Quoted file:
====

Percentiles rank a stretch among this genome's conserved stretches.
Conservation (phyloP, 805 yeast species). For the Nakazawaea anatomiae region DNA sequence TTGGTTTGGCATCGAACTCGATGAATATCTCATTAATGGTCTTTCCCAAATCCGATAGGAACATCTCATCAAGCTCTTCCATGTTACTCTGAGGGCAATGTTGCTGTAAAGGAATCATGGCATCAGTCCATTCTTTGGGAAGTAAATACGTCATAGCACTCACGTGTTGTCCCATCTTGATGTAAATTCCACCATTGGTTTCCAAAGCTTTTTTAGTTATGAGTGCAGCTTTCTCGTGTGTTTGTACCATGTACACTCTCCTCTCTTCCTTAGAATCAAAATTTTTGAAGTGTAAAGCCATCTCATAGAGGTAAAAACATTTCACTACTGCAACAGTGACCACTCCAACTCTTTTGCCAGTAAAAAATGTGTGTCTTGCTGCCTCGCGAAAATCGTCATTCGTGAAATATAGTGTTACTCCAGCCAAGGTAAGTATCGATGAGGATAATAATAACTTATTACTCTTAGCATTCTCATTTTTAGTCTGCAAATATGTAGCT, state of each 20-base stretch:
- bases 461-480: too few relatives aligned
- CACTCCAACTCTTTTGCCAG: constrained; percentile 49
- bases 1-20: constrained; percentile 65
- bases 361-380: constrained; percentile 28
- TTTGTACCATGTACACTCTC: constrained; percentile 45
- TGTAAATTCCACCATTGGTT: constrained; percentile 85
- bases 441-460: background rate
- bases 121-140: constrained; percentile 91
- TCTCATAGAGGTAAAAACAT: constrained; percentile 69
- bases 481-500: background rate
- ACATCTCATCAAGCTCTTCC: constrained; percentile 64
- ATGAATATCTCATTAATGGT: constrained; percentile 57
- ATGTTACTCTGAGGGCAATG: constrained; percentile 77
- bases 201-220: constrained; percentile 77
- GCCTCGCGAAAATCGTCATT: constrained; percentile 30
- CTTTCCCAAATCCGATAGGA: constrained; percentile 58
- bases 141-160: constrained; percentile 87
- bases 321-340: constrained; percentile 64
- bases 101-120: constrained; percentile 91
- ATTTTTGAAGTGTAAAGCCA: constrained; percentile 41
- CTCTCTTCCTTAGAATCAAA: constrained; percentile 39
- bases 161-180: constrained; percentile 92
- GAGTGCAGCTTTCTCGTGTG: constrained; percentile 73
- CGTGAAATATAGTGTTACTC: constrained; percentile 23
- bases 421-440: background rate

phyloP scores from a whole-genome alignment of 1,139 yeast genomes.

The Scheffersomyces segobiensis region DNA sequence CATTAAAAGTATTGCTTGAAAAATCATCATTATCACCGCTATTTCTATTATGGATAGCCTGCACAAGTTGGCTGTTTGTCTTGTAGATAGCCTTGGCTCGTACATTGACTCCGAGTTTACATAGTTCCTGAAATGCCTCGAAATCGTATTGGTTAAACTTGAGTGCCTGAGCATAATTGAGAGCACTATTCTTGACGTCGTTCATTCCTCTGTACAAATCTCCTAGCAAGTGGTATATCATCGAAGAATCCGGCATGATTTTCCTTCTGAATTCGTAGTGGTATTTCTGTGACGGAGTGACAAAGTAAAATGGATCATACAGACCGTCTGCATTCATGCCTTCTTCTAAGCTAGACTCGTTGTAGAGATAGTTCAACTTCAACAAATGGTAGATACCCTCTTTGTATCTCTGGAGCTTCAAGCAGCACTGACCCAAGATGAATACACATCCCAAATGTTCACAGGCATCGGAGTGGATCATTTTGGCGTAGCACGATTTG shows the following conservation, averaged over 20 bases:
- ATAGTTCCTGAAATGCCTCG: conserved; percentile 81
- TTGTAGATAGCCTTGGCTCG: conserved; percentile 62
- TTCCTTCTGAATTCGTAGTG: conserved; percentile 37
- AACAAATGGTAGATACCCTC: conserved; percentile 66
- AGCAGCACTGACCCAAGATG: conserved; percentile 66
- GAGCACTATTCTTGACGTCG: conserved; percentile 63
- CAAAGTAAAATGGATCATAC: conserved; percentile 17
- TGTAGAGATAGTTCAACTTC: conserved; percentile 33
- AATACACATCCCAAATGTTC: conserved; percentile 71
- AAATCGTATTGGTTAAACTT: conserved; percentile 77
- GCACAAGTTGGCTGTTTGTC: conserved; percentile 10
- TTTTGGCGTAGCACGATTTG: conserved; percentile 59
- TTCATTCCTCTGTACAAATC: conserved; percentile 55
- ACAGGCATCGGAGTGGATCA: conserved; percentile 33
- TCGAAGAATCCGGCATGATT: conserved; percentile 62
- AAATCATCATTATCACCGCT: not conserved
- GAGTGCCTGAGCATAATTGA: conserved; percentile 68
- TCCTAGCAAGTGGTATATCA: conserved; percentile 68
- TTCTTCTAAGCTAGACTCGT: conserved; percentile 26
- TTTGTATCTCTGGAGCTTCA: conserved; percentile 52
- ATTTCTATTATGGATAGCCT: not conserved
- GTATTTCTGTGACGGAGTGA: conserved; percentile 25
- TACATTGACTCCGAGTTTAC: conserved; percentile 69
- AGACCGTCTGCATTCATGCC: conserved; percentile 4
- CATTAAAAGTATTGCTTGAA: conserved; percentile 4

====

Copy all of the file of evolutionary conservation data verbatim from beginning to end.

Percentiles rank a stretch among this genome's conserved stretches.
Conservation (phyloP, 805 yeast species). For the Nakazawaea anatomiae region DNA sequence TTGGTTTGGCATCGAACTCGATGAATATCTCATTAATGGTCTTTCCCAAATCCGATAGGAACATCTCATCAAGCTCTTCCATGTTACTCTGAGGGCAATGTTGCTGTAAAGGAATCATGGCATCAGTCCATTCTTTGGGAAGTAAATACGTCATAGCACTCACGTGTTGTCCCATCTTGATGTAAATTCCACCATTGGTTTCCAAAGCTTTTTTAGTTATGAGTGCAGCTTTCTCGTGTGTTTGTACCATGTACACTCTCCTCTCTTCCTTAGAATCAAAATTTTTGAAGTGTAAAGCCATCTCATAGAGGTAAAAACATTTCACTACTGCAACAGTGACCACTCCAACTCTTTTGCCAGTAAAAAATGTGTGTCTTGCTGCCTCGCGAAAATCGTCATTCGTGAAATATAGTGTTACTCCAGCCAAGGTAAGTATCGATGAGGATAATAATAACTTATTACTCTTAGCATTCTCATTTTTAGTCTGCAAATATGTAGCT, state of each 20-base stretch:
- bases 461-480: too few relatives aligned
- CACTCCAACTCTTTTGCCAG: constrained; percentile 49
- bases 1-20: constrained; percentile 65
- bases 361-380: constrained; percentile 28
- TTTGTACCATGTACACTCTC: constrained; percentile 45
- TGTAAATTCCACCATTGGTT: constrained; percentile 85
- bases 441-460: background rate
- bases 121-140: constrained; percentile 91
- TCTCATAGAGGTAAAAACAT: constrained; percentile 69
- bases 481-500: background rate
- ACATCTCATCAAGCTCTTCC: constrained; percentile 64
- ATGAATATCTCATTAATGGT: constrained; percentile 57
- ATGTTACTCTGAGGGCAATG: constrained; percentile 77
- bases 201-220: constrained; percentile 77
- GCCTCGCGAAAATCGTCATT: constrained; percentile 30
- CTTTCCCAAATCCGATAGGA: constrained; percentile 58
- bases 141-160: constrained; percentile 87
- bases 321-340: constrained; percentile 64
- bases 101-120: constrained; percentile 91
- ATTTTTGAAGTGTAAAGCCA: constrained; percentile 41
- CTCTCTTCCTTAGAATCAAA: constrained; percentile 39
- bases 161-180: constrained; percentile 92
- GAGTGCAGCTTTCTCGTGTG: constrained; percentile 73
- CGTGAAATATAGTGTTACTC: constrained; percentile 23
- bases 421-440: background rate

phyloP scores from a whole-genome alignment of 1,139 yeast genomes.

The Scheffersomyces segobiensis region DNA sequence CATTAAAAGTATTGCTTGAAAAATCATCATTATCACCGCTATTTCTATTATGGATAGCCTGCACAAGTTGGCTGTTTGTCTTGTAGATAGCCTTGGCTCGTACATTGACTCCGAGTTTACATAGTTCCTGAAATGCCTCGAAATCGTATTGGTTAAACTTGAGTGCCTGAGCATAATTGAGAGCACTATTCTTGACGTCGTTCATTCCTCTGTACAAATCTCCTAGCAAGTGGTATATCATCGAAGAATCCGGCATGATTTTCCTTCTGAATTCGTAGTGGTATTTCTGTGACGGAGTGACAAAGTAAAATGGATCATACAGACCGTCTGCATTCATGCCTTCTTCTAAGCTAGACTCGTTGTAGAGATAGTTCAACTTCAACAAATGGTAGATACCCTCTTTGTATCTCTGGAGCTTCAAGCAGCACTGACCCAAGATGAATACACATCCCAAATGTTCACAGGCATCGGAGTGGATCATTTTGGCGTAGCACGATTTG shows the following conservation, averaged over 20 bases:
- ATAGTTCCTGAAATGCCTCG: conserved; percentile 81
- TTGTAGATAGCCTTGGCTCG: conserved; percentile 62
- TTCCTTCTGAATTCGTAGTG: conserved; percentile 37
- AACAAATGGTAGATACCCTC: conserved; percentile 66
- AGCAGCACTGACCCAAGATG: conserved; percentile 66
- GAGCACTATTCTTGACGTCG: conserved; percentile 63
- CAAAGTAAAATGGATCATAC: conserved; percentile 17
- TGTAGAGATAGTTCAACTTC: conserved; percentile 33
- AATACACATCCCAAATGTTC: conserved; percentile 71
- AAATCGTATTGGTTAAACTT: conserved; percentile 77
- GCACAAGTTGGCTGTTTGTC: conserved; percentile 10
- TTTTGGCGTAGCACGATTTG: conserved; percentile 59
- TTCATTCCTCTGTACAAATC: conserved; percentile 55
- ACAGGCATCGGAGTGGATCA: conserved; percentile 33
- TCGAAGAATCCGGCATGATT: conserved; percentile 62
- AAATCATCATTATCACCGCT: not conserved
- GAGTGCCTGAGCATAATTGA: conserved; percentile 68
- TCCTAGCAAGTGGTATATCA: conserved; percentile 68
- TTCTTCTAAGCTAGACTCGT: conserved; percentile 26
- TTTGTATCTCTGGAGCTTCA: conserved; percentile 52
- ATTTCTATTATGGATAGCCT: not conserved
- GTATTTCTGTGACGGAGTGA: conserved; percentile 25
- TACATTGACTCCGAGTTTAC: conserved; percentile 69
- AGACCGTCTGCATTCATGCC: conserved; percentile 4
- CATTAAAAGTATTGCTTGAA: conserved; percentile 4